But – and this is a huge but – no one knows how much of the gas will make economic sense to extract. Until a number of wells have been tested to see how fast the gas flows out, as Cuadrilla is about to do, fracking’s potential contribution to UK energy security remains unknown.

An industry-commissioned report by EY claimed in 2014 that the sector would create around 64,000 jobs, based on 4,000 horizontal wells being drilled by 2032. So far, just one company has drilled one horizontal well.

There is a debate over how much gas the UK needs in the future, and whether it matters if the UK is increasingly reliant on imports. Around half the UK’s gas today arrives via pipelines or ships.

Cronin said: “If you look at all the forecasts … they all have a significant amount of gas in the system and therefore significant imports. Our view is there is an economic incentive for producing your own gas supply.”

But gas demand has been falling in recent years as homes get better insulated, products become more energy-efficient and renewable sources grow. The government projects gas demand will decline by a tenth by 2020.

Where do the public stand?

Controversially, the government has temporarily stopped asking the public how they feel about fracking, just as it is about to begin. The latest official polling found 32% opposed, 18% in support, with the rest neither for or against, or saying they don’t know. The number opposing shale gas extraction have outweighed those in favour since 2015.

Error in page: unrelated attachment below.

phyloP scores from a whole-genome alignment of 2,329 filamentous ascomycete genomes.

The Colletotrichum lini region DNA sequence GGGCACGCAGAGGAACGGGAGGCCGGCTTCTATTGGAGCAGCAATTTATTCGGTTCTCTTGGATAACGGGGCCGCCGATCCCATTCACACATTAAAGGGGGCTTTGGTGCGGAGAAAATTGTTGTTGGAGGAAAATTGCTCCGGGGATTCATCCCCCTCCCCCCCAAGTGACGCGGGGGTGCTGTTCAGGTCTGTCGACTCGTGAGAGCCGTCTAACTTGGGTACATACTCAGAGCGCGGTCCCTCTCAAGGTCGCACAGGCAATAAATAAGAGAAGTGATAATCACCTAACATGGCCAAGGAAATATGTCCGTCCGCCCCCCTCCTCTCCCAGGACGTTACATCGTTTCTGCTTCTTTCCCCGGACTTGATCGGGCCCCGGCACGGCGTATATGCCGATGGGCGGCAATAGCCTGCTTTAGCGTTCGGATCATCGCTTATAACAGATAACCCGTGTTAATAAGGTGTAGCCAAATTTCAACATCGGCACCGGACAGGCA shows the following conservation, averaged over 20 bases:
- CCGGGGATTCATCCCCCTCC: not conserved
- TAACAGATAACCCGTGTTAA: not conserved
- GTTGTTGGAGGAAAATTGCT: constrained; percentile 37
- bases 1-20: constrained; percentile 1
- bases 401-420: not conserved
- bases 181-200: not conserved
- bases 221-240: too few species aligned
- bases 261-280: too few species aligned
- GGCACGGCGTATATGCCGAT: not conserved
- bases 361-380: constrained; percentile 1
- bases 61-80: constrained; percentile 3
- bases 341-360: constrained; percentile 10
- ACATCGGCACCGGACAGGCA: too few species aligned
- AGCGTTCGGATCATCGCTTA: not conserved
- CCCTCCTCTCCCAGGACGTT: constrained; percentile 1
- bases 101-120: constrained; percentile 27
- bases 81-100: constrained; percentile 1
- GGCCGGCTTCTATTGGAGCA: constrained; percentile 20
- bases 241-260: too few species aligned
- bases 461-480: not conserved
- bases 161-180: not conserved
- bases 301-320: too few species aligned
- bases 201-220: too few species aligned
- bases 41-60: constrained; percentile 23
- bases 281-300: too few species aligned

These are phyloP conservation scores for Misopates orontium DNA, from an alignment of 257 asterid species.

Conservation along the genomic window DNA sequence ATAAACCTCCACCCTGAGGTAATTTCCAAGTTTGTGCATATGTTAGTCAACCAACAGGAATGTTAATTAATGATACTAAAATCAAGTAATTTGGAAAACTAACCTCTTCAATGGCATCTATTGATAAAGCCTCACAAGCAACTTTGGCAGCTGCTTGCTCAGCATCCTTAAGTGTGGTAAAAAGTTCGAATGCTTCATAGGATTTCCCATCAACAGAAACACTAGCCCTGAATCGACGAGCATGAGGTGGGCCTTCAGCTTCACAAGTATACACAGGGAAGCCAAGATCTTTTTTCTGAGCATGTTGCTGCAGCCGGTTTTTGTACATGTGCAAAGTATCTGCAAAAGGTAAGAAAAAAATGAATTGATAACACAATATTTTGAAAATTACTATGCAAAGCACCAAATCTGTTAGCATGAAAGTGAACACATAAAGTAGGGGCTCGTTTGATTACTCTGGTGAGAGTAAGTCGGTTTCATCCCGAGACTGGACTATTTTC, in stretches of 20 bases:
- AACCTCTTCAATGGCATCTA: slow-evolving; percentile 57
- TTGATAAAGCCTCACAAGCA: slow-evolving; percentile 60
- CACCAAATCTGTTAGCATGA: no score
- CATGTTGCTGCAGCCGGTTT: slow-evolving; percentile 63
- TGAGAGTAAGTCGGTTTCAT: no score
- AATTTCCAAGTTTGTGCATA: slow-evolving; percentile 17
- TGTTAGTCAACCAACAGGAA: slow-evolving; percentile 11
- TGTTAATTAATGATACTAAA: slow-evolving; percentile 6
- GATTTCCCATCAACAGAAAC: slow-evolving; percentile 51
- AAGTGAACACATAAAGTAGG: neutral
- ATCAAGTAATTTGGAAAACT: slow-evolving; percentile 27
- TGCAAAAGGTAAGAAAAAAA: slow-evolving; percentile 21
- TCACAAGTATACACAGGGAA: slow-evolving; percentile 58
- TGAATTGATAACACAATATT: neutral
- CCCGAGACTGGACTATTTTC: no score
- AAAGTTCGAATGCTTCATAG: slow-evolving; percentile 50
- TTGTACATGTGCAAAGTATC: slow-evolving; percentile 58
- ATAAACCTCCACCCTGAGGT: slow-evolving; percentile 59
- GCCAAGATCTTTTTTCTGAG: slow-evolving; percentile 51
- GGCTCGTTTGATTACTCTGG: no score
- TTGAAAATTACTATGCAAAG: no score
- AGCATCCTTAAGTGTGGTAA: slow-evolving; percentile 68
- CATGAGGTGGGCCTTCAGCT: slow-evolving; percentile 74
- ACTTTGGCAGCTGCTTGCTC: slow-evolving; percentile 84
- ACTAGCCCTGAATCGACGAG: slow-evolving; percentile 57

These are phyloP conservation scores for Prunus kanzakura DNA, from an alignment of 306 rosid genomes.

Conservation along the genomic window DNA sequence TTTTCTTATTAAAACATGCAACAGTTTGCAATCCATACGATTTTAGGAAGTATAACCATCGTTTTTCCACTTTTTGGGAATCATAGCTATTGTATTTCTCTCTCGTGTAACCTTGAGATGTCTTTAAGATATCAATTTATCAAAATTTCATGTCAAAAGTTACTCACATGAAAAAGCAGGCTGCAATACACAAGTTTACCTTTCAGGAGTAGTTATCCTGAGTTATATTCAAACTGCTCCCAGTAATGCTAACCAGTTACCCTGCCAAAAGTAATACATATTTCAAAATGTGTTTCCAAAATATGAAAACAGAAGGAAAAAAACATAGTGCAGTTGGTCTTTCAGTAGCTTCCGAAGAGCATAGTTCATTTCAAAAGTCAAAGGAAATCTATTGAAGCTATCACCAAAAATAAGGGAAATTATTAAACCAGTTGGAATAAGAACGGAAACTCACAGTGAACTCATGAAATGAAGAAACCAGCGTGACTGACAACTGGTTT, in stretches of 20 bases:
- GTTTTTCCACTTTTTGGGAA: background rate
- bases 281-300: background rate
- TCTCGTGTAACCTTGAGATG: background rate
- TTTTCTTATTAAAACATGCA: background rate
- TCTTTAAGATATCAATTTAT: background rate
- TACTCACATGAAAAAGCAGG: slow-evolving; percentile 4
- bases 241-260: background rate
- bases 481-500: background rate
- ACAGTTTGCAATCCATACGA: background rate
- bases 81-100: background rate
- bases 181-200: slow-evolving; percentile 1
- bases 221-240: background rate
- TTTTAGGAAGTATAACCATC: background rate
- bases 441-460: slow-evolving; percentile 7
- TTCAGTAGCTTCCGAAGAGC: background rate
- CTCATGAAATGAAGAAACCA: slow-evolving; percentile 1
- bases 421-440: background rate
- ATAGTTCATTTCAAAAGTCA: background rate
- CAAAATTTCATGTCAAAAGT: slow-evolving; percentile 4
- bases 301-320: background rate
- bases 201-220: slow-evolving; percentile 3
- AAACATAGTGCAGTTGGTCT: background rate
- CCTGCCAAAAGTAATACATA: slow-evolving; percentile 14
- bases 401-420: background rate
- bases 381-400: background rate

That in part explains why Labour now has a policy of banning fracking, the Scottish government has a shale gas moratorium and the Welsh government has promised to block any applications. Some Conservative MPs have also begun to voice concerns over fracking, in particular the government’s plans to fast-track shale wells through the planning system.

Kate Blagojevic, head of energy campaigns at Greenpeace, said: “The industry have overstated any kind of fracking boom on the scale predicted a few years ago. People used to like to compare us to America: that seems absolutely ridiculous now. The government should see the economics aren’t lining up on fracking.”

Do the economics work?

This is the key question. The industry not only has to prove it can produce shale gas safely and without local environmental harm; it needs to show it can do so at a competitive price. “Ultimately we will have to compete with pipeline gas and liquefied natural gas [LNG],” said Cronin.

The truth is that because no exploratory fracking has taken place for seven years, no one really knows if it can compete.

Countries including the US and Qatar are ramping up their LNG exports, which are transported via huge tankers, and could theoretically make up the shortfall in North Sea production.

Despite David Cameron’s claim that fracking would bring down gas prices, few expect the industry to grow to a scale where it has any significant impact on pricing.

Oil prices have continued to climb in recent weeks, after concerns US sanctions were hitting Iran’s crude exports in November. With Brent now at a four-year high of $84 a barrel, experts say that it could soon hit $100. Jarand Rystad of Norwegian consultancy Rystad Energy told the Observer he expects $100 oil by Christmas.

High oil prices have helped drag up the price of gas. Natural gas prices have risen in response to stronger than usual demand over the summer as stores were replenished after the cold snap at the end of the last winter.

The shale gas industry says it examines all scenarios and would be resilient with low gas prices as well as high. Ukoog’s Ken Cronin said fracking firms were looking at much longer timescales, but admitted: “Higher prices make it an easier discussion to have [about competing against pipeline and LNG gas]”.